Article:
Paris under Water

Paris remains on high alert as the swollen river Seine continues to rise, with forecasters saying water levels could stay high this week, especially if France has more rain.

Leaks started to appear in some basements on Friday, while some residents on the city’s outskirts were forced to travel by boat through waterlogged streets.

The Louvre, Musée d’Orsay and Orangerie museums were on high alert, with the lower level of the Louvre’s Islamic arts wing closed to visitors.

A health centre in the north-western suburbs, where 86 patients were receiving care, had to be evacuated on Friday. In total about 1,000 people have been evacuated from their homes in the greater Paris region, according to police, while 1,500 homes were without electricity.

The river had risen 11cm (4.3in) in 24 hours by Saturday evening, more than four metres above its normal height, causing difficulties for commuters as well as people living near its overflowing banks.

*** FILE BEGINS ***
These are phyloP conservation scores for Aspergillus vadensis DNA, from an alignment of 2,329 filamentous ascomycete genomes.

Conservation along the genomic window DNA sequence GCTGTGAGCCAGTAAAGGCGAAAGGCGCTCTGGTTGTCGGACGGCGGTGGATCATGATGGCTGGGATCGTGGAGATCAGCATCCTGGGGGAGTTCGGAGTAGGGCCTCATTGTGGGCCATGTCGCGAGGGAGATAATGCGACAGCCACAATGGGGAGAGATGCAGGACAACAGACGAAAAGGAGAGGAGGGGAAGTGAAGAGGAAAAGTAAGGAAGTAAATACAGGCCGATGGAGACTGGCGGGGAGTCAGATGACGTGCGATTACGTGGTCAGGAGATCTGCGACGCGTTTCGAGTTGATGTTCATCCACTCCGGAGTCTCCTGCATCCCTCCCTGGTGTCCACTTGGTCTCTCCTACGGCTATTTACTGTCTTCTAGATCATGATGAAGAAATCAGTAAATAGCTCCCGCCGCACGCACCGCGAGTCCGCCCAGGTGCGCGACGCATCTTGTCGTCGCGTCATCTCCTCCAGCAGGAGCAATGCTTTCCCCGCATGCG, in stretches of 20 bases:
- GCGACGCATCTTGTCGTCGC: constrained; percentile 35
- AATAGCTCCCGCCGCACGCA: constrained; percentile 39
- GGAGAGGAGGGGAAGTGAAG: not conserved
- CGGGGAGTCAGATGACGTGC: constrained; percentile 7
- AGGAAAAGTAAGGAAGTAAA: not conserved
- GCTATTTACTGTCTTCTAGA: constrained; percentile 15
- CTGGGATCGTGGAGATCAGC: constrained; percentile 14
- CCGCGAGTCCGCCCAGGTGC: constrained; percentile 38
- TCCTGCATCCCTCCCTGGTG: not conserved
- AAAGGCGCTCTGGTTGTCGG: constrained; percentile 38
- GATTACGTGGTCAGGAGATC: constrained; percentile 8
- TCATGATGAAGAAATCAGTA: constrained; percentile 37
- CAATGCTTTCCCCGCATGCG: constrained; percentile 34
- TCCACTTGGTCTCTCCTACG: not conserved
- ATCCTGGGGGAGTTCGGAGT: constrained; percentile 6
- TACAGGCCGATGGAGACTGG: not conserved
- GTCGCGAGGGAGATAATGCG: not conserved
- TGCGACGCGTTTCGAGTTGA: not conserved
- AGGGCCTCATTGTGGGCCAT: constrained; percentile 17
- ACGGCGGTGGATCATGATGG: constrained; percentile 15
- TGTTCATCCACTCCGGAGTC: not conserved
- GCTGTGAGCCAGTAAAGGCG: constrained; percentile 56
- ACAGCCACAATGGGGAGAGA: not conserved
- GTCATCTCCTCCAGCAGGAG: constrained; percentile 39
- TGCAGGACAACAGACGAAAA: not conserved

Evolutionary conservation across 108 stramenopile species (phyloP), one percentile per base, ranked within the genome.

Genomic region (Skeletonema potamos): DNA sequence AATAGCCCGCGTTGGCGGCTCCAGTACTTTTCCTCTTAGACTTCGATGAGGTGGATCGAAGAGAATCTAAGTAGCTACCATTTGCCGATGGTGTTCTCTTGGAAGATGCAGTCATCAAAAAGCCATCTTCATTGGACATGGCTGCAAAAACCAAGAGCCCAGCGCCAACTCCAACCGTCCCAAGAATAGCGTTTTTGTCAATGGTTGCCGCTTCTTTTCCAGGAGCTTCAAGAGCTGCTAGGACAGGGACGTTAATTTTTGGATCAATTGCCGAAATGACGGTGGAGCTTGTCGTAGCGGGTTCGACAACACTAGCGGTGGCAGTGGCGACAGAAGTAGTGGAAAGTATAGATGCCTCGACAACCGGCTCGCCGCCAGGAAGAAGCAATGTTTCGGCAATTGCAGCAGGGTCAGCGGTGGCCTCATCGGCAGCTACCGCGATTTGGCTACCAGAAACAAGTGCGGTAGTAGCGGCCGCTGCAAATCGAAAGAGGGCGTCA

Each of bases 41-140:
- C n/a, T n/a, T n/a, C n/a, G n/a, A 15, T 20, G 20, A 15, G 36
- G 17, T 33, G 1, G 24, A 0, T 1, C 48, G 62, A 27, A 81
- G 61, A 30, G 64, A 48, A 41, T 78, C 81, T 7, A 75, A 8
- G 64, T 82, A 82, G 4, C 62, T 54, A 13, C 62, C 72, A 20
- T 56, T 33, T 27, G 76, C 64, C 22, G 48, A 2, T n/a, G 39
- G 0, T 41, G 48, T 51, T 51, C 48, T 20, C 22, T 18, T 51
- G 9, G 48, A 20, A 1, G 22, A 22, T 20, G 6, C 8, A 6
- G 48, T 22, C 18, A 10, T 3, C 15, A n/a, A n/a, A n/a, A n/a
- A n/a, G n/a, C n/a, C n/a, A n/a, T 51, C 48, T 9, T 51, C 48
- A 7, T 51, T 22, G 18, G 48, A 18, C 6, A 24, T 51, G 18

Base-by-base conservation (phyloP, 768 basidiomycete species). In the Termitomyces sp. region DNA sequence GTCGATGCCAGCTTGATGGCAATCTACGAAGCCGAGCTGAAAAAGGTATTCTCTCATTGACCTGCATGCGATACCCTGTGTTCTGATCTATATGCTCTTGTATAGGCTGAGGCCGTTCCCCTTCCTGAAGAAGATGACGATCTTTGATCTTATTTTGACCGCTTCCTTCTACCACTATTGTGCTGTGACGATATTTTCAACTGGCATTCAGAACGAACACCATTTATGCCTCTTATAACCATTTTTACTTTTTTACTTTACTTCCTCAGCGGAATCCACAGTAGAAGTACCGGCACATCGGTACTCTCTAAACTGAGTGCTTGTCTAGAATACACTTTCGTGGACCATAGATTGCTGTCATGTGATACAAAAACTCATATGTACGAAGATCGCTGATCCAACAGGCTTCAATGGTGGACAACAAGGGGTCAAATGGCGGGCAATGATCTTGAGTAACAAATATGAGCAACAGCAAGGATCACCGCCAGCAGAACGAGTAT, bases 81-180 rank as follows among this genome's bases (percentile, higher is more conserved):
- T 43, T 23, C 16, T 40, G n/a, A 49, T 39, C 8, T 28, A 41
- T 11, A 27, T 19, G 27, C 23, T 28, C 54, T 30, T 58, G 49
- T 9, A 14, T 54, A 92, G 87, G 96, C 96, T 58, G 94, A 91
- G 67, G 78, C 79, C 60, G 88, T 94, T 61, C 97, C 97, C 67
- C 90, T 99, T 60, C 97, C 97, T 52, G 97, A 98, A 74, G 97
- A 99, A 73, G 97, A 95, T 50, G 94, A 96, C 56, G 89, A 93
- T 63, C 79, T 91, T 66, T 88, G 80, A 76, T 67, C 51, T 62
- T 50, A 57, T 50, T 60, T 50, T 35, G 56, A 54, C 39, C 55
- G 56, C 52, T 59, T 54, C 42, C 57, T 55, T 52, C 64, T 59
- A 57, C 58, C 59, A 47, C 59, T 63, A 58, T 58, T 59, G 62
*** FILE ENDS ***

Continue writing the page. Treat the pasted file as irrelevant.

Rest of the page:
The Vigicrues flooding agency believes the river will continue to rise, peaking at 5.95 metres on Sunday night or Monday, but not quite reaching the 2016 high of 6.1 metres, when the Louvre museum was forced to close its doors for four days.

Joao de Macedo, a janitor at a residential building in Paris’s upscale 16th arrondissement, said: “There are six studios in the basement, and we’ve had to set up blocks outside to keep the windows from breaking and covering everything in water.”

The December-January period is now the third wettest since data collection began in 1900, according to France’s meteorological service.

All boat traffic on the Seine in Paris and upstream has been stopped, including sightseeing boats.

Forecasters said the rainfall in recent days had not been enough to push the Seine beyond their expectations.

“We’ve been reassured, it will keep the water level high but not increase it,” said François Duquesne of Vigicrues, though he warned of the risk of more rain next week.

A main commuter line, the RER C, has halted services at Paris stations, and some key roads alongside the Seine have been closed.

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